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Cell fate specification in the lingual epithelium is controlled by antagonistic activities of Sonic hedgehog and retinoic acid

Journal article
Authors Maha El Shahawy
Claes-Göran Reibring
C. L. Neben
Kristina Hallberg
P. Marangoni
B. D. Harfe
O. D. Klein
Anders Linde
Amel Gritli Linde
Published in Plos Genetics
Volume 13
Issue 7
ISSN 1553-7404
Publication year 2017
Published at Institute of Odontology, Section 2
Language en
Links doi.org/10.1371/journal.pgen.100691...
Keywords TASTE PAPILLA DEVELOPMENT, DIFFERENTIAL EXPRESSION, EMBRYONIC-DEVELOPMENT, MERKEL CELLS, GLANDULAR METAPLASIA, MOUSE, EMBRYOGENESIS, HAIR-FOLLICLES, PRIMARY CILIA, INBRED MICE
Subject categories Dentistry

Abstract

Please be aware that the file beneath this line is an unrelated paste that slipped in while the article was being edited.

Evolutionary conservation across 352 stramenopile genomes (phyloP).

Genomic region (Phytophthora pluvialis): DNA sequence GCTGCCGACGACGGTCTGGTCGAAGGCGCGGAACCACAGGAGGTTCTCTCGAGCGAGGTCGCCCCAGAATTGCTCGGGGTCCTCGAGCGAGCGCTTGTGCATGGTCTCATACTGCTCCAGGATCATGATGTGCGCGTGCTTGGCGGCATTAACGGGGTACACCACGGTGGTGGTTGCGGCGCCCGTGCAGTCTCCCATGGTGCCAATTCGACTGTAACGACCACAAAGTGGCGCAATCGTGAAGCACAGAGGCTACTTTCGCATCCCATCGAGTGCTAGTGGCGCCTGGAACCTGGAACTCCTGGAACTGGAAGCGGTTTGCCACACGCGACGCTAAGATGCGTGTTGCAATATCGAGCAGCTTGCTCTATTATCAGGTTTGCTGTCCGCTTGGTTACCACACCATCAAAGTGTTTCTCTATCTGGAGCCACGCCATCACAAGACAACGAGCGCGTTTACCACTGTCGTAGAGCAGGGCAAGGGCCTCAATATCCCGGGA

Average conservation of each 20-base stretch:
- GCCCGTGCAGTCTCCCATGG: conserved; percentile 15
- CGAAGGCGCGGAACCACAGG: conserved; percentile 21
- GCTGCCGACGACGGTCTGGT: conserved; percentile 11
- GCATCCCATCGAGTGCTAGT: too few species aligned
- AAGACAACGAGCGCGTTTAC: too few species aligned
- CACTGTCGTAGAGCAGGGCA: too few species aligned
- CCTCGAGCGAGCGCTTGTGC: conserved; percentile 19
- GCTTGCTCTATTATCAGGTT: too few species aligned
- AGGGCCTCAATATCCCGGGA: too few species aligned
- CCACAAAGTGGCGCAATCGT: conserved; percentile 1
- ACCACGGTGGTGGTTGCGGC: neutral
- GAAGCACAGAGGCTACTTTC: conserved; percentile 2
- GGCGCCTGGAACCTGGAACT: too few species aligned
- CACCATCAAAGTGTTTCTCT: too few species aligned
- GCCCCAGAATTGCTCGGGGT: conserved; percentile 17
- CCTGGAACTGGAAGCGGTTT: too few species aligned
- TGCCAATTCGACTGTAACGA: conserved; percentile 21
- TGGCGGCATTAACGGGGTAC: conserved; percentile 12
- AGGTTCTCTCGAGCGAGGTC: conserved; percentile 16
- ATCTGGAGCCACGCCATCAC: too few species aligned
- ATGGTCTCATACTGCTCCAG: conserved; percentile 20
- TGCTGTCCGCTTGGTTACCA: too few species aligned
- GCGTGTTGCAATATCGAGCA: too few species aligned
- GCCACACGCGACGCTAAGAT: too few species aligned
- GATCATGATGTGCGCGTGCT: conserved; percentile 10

The interaction between signaling pathways is a central question in the study of organogenesis. Using the developing murine tongue as a model, we uncovered unknown relationships between Sonic hedgehog (SHH) and retinoic acid (RA) signaling. Genetic loss of SHH signaling leads to enhanced RA activity subsequent to loss of SHH-dependent expression of Cyp26a1 and Cyp26c1. This causes a cell identity switch, prompting the epithelium of the tongue to form heterotopic minor salivary glands and to overproduce oversized taste buds. At developmental stages during which Wnt10b expression normally ceases and Shh becomes confined to taste bud cells, loss of SHH inputs causes the lingual epithelium to undergo an ectopic and anachronic expression of Shh and Wnt10b in the basal layer, specifying de novo taste placode induction. Surprisingly, in the absence of SHH signaling, lingual epithelial cells adopted a Merkel cell fate, but this was not caused by enhanced RA signaling. We show that RA promotes, whereas SHH, acting strictly within the lingual epithelium, inhibits taste placode and lingual gland formation by thwarting RA activity. These findings reveal key functions for SHH and RA in cell fate specification in the lingual epithelium and aid in deciphering the molecular mechanisms that assign cell identity.

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